With Treaty under threat, PM Orbán implies possible veto of seven-year budget in letter to EU leaders

editor: REMIX NEWS
author: John Cody

Hungarian Prime Minister Viktor Orbán, in a letter to German Chancellor Angela Merkel, says Hungary is prepared to veto the EU budget and the recovery fund if the payment of funds to individual member states is subject to the rule of law, according to Mandiner.

Hungary’s veto threat comes after the German presidency of the Council of the European Union and the negotiators of the European Parliament reached an agreement on the conditionality of EU funds, which both the conservative governments of Hungary and Poland believe is a serious threat.

According to the draft, if the European Commission detects a breach of the rule of law or a risk thereof in a member state, it can launch the initiation of a sanction mechanism. The sanctions would be decided by the European Council by a qualified majority vote, and thus on the possible suspension of EU funds. In such a scenario, Hungary and Poland would be unable to veto the sanctions.

Hungary and Poland have long been the targets of rule of law hearings over their stances on migration, multiculturalism, the judiciary, and support for traditional values. The original proposal to tie the distribution of EU funds with the rule of law principle has said to have originated from US oligarch George Soros, who in the past had suggested that Hungary and Poland should be made into “test cases” and punished through the rule of law mechanism. 

The Poles have already indicated that they are ready to veto

The agreement, which includes the rule of law criteria, is planned to be adopted by the European Parliament and the Council of Ministers in the form of a joint regulation of the European Parliament and the Council. A qualified majority in the Council is enough for this, so the regulation containing the rule of law mechanism itself cannot be vetoed by Poland and Hungary.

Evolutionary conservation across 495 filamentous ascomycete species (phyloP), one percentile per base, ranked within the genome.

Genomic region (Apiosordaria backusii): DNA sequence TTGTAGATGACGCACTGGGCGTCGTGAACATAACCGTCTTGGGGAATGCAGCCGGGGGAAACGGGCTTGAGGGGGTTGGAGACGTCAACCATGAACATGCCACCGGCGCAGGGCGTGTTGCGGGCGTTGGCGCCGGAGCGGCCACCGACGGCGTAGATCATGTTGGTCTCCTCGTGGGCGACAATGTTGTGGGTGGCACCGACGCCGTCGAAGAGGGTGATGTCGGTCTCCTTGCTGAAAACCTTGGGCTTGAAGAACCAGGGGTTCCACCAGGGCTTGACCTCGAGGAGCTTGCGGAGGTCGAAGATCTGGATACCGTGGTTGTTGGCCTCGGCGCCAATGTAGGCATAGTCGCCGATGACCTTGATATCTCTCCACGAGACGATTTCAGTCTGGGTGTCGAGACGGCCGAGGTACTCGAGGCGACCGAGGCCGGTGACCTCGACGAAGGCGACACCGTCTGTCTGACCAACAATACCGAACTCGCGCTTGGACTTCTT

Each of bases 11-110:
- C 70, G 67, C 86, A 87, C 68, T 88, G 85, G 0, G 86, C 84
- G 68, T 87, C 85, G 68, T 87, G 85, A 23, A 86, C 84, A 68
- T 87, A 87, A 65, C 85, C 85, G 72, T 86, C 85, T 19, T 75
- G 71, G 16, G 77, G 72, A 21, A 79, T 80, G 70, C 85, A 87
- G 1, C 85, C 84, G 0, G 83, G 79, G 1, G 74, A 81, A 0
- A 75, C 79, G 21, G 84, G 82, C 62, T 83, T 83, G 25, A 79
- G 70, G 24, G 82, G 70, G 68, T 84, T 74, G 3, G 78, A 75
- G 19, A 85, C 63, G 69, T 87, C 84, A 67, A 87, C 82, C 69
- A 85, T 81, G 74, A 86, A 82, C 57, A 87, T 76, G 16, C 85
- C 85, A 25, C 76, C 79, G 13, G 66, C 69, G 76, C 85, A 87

However, unanimity in the European Council is inevitable to approve the Multiannual Financial Framework, the EU’s seven-year budget, and the €750 billion epidemiological package, the Next Generation EU program. In the case of the latter, therefore, there is already a possibility of member states vetoing the budget.

Taking this legal opportunity, Polish Prime Minister Mateusz Morawiecki reacted decisively as early as Friday. He indicated that he would veto the Council if no agreement was reached on the conditions for EU payments in line with Polish expectations.

PM Orbán is also ready to veto

According to Mandiner, Orbán wrote a letter to the leaders of the current and next year’s EU presidencies, i.e. Germany, Slovenia and Portugal, as well as to Charles Michel, president of the European Council and Ursula von der Leyen, president of the European Commission.

In his letter, Orbán foresaw that although Hungary is committed to cooperation, in the light of recent developments, it will not be able to secure the unanimity required for the package adopted in July.

In doing so, the prime minister has signaled that he will veto the Multiannual Financial Framework and the EU coronavirus recovery package and the Next Generation EU program if a regulation to link EU payments to the rule of law is adopted.